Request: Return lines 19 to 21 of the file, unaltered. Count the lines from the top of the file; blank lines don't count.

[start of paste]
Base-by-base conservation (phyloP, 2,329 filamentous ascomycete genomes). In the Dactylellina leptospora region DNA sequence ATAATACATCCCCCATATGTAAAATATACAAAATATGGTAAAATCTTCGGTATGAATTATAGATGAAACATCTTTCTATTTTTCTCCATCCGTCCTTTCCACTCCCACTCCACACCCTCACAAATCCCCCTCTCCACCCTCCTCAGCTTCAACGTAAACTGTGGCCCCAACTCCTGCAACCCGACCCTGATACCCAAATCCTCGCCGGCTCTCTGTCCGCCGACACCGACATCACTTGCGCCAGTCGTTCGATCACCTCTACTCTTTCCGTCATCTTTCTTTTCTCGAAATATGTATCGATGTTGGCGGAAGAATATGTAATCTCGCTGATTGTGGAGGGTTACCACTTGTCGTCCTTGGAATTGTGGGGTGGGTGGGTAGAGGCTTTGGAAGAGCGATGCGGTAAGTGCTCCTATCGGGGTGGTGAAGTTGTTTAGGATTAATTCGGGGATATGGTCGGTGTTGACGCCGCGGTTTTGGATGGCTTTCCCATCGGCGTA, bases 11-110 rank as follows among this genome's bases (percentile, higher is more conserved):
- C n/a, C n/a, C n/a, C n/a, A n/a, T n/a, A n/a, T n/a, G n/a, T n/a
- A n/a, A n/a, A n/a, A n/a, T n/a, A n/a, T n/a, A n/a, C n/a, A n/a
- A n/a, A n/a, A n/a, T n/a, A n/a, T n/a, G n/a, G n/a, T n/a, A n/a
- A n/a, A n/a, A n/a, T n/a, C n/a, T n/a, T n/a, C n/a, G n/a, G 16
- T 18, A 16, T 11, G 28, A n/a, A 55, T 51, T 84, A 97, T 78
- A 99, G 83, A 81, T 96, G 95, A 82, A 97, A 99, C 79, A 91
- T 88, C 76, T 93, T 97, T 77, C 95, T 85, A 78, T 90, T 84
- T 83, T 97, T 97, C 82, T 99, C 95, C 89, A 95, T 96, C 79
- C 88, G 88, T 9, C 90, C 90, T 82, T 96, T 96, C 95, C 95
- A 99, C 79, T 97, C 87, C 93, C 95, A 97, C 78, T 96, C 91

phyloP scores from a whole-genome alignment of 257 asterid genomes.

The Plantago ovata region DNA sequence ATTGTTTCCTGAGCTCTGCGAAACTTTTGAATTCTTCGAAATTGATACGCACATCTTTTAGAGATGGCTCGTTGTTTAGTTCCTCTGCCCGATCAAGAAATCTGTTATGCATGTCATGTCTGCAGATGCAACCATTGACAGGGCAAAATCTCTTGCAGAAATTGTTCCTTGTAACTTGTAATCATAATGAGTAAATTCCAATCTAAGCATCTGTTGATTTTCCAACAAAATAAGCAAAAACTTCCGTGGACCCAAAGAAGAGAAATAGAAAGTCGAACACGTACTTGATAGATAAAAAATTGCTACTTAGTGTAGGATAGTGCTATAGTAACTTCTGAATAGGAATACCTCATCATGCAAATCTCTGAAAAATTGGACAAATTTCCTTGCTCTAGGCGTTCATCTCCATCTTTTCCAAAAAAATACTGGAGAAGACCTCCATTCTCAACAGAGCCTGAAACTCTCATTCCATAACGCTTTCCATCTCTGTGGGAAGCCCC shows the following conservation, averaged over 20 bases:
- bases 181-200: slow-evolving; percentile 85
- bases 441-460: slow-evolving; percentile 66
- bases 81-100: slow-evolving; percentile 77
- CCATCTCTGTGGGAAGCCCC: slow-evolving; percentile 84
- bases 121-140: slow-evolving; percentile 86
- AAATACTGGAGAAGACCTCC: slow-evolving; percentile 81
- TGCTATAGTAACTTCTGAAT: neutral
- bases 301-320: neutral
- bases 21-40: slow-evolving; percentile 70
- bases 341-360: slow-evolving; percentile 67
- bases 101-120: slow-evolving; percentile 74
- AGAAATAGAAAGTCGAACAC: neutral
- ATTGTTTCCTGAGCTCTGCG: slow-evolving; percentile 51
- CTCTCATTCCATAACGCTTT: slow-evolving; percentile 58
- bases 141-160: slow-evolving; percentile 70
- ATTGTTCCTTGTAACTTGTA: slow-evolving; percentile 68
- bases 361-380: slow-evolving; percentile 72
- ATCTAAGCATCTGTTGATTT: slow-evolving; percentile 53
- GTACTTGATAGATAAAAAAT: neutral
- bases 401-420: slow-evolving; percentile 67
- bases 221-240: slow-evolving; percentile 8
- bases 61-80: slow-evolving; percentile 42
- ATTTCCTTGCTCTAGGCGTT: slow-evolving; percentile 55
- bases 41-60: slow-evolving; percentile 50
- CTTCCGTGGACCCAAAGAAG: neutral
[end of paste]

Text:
- AAATACTGGAGAAGACCTCC: slow-evolving; percentile 81
- TGCTATAGTAACTTCTGAAT: neutral
- bases 301-320: neutral